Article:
More Companies Embracing Corporate Alumni Programs As Part Of Employment Lifecycle Strategies
The 5th annual Alumni Benchmarking Report reveals that companies around the globe are proactively building or expanding corporate alumni programs.
Where do you see yourself in five years? Now that we’ve completed the fifth annual 2018 Conenza Alumni Program Benchmarking Report, we have a great one-word answer to that question about the development of Alumni Programs: growth.
Conenza’s report finds that more companies around the globe are proactively building or expanding Alumni Programs. The growth can be attributed in part to the evolving concept of the employment lifecycle, which extends beyond the time an employee is on the payroll, according to Bersin, a division of Deloitte Consulting LLP focused on human resources insights.
More than ever, companies’ touchpoints with employees cover everything from recruiting, onboarding, and performance management all the way through the life of employee, even after they leave the company.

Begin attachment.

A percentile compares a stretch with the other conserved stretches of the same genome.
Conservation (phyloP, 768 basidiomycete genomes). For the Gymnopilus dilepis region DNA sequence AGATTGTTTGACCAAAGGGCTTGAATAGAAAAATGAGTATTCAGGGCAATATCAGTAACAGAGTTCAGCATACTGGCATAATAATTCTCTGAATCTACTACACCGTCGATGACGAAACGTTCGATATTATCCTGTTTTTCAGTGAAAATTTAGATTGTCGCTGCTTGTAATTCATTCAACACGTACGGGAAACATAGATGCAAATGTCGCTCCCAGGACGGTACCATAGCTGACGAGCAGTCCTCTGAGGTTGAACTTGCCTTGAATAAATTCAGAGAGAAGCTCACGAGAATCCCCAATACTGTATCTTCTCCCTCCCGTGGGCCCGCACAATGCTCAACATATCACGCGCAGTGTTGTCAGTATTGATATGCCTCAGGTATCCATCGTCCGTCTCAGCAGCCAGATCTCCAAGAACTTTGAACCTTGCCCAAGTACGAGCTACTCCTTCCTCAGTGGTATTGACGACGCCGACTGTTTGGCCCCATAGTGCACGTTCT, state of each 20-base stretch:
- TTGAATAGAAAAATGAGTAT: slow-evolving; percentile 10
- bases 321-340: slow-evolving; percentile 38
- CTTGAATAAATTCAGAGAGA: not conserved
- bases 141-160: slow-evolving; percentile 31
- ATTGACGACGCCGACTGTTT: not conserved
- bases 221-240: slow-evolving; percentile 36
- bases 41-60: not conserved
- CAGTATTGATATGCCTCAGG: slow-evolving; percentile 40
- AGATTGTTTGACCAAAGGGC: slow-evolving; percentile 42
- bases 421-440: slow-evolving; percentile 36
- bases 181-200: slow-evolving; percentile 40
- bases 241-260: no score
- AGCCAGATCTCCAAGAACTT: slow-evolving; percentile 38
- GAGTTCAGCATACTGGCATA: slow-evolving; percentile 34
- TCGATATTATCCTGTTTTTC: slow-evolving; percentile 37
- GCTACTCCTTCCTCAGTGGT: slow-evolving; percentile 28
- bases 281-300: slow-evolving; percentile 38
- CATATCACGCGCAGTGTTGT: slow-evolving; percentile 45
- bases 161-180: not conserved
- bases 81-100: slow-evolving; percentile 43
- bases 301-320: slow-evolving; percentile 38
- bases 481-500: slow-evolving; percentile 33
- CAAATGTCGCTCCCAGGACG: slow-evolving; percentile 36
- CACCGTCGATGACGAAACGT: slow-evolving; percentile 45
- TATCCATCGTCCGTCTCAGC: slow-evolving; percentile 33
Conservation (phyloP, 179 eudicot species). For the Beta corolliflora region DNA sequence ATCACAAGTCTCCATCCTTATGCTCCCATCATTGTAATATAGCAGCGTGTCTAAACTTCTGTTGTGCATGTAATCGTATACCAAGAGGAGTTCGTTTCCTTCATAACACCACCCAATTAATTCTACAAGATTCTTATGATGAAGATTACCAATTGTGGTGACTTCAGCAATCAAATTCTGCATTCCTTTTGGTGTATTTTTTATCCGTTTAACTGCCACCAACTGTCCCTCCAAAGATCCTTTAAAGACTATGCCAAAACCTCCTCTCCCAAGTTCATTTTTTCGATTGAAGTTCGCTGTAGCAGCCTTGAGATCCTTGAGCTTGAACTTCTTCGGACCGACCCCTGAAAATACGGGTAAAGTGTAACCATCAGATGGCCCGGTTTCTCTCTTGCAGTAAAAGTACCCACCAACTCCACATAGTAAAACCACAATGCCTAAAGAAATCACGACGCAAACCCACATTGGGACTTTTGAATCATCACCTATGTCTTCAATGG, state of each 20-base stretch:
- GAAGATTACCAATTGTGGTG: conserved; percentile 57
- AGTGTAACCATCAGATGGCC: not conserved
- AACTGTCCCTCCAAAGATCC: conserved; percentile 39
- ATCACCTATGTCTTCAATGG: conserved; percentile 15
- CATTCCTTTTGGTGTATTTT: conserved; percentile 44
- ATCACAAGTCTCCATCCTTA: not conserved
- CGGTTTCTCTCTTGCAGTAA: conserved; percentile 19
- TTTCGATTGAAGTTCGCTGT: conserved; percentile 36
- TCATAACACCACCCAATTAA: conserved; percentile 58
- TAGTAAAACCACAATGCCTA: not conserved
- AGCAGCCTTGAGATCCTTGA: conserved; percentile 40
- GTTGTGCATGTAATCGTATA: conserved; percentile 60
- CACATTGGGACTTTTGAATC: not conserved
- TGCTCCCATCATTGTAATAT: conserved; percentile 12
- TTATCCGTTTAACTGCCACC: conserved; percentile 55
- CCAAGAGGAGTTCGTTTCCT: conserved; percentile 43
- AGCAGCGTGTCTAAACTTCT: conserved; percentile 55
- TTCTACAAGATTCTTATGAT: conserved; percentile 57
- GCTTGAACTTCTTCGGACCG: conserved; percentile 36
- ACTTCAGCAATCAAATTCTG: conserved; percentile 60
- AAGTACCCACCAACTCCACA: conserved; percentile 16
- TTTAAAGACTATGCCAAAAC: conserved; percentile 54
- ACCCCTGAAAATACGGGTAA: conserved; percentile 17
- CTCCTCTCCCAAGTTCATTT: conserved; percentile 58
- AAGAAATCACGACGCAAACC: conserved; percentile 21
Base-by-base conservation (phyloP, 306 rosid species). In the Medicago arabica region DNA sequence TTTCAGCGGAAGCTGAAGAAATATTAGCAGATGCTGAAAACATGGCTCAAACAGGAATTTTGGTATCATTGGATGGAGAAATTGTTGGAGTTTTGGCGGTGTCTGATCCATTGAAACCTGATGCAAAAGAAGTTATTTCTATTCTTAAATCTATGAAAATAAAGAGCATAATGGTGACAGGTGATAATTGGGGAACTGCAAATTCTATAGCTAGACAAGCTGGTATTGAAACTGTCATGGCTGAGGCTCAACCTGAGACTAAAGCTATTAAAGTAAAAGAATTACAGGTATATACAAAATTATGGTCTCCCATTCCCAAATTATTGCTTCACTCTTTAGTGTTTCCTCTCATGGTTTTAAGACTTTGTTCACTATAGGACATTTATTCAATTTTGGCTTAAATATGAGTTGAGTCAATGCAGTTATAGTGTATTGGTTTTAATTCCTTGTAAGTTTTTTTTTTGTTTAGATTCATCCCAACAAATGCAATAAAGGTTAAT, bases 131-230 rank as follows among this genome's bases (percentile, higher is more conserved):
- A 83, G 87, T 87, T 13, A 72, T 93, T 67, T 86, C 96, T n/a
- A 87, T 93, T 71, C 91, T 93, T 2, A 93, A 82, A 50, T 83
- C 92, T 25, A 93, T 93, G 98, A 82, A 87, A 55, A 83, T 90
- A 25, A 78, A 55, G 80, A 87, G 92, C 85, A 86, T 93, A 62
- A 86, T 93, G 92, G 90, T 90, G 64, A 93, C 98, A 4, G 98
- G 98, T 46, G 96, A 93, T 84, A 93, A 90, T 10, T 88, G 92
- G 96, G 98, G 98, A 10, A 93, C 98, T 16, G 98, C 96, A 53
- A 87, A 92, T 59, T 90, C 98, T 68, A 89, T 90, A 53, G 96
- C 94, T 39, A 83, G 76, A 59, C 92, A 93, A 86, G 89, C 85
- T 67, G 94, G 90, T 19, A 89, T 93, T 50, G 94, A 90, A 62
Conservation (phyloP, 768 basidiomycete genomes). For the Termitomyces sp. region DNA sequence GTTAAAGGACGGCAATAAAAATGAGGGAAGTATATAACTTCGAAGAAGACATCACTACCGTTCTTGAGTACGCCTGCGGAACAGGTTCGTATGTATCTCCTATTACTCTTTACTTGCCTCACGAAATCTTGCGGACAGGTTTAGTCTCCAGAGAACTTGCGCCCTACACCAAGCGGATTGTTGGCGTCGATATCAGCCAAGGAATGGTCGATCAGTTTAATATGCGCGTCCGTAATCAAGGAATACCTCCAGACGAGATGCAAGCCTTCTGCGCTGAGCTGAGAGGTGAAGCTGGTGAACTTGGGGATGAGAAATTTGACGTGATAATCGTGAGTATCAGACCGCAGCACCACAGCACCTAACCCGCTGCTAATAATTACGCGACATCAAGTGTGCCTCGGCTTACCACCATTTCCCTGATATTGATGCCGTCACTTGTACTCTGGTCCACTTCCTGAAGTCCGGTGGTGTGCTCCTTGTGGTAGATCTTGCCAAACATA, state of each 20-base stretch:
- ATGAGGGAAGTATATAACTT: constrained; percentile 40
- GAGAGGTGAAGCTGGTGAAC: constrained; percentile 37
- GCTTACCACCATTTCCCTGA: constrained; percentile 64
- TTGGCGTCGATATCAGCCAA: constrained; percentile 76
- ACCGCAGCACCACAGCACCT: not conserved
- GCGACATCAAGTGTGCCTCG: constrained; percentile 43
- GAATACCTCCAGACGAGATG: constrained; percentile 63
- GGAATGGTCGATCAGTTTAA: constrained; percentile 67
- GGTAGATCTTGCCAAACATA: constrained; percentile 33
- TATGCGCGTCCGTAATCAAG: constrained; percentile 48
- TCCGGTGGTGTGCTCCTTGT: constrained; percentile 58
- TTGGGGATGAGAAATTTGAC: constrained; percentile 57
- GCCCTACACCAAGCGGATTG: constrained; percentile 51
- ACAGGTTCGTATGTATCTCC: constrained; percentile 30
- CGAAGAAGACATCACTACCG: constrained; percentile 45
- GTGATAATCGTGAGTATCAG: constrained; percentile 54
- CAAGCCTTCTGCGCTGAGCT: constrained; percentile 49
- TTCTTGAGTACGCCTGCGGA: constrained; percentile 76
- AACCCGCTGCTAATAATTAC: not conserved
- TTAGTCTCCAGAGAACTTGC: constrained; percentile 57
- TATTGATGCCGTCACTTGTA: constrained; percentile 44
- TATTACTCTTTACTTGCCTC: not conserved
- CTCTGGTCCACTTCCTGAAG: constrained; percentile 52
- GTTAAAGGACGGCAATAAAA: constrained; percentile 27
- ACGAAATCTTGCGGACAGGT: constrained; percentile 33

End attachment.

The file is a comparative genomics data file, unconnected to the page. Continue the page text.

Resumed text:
The 2018 Conenza Alumni Program Benchmarking Report finds that organizations value Alumni Programs as a way to engage employees in the “after” part of the employment lifecycle. Companies are proactively tapping into their network of alumni to nurture brand ambassadors, business partners, employee referral sources and the return of talented alumni as rehires.
Alumni Programs are valuable for the recruiting process, as well. We know the current job market is very competitive. In addition to good pay and benefits, employees want to feel a sense of belonging and purpose. The growth and maturation of Alumni Programs is evidence of how organizations can engage employees for life and demonstrate their commitment to the employee experience. It’s a compelling feature for current and former employees, as well as job candidates.
Key growth areas
2018 Conenza Alumni Program Benchmarking Report uncovered growth in alumni programs in a number of areas, including:
- Organizations of all sizes continue to implement Alumni Programs, but the sweet spot is companies with 5,000 to 25,000 employees.
- Brand advocacy and business development extend their leads as the top two business drivers for Alumni Programs.
- Nearly 60% of companies include current employees in their Alumni Programs, embracing the concept of the employee experience that extends from onboarding to alumni status.
- More companies use third-party vendors to help gather and analyze data; however little progress has been made on the quality of the data.
- More Alumni Programs measure ROI than prior years with member engagement and member growth still leading the way as the top metrics.
Complete the form below to receive the complete 2018 Conenza Alumni Program Benchmarking Report via email for more insights about how Alumni Programs can nurture the employee experience.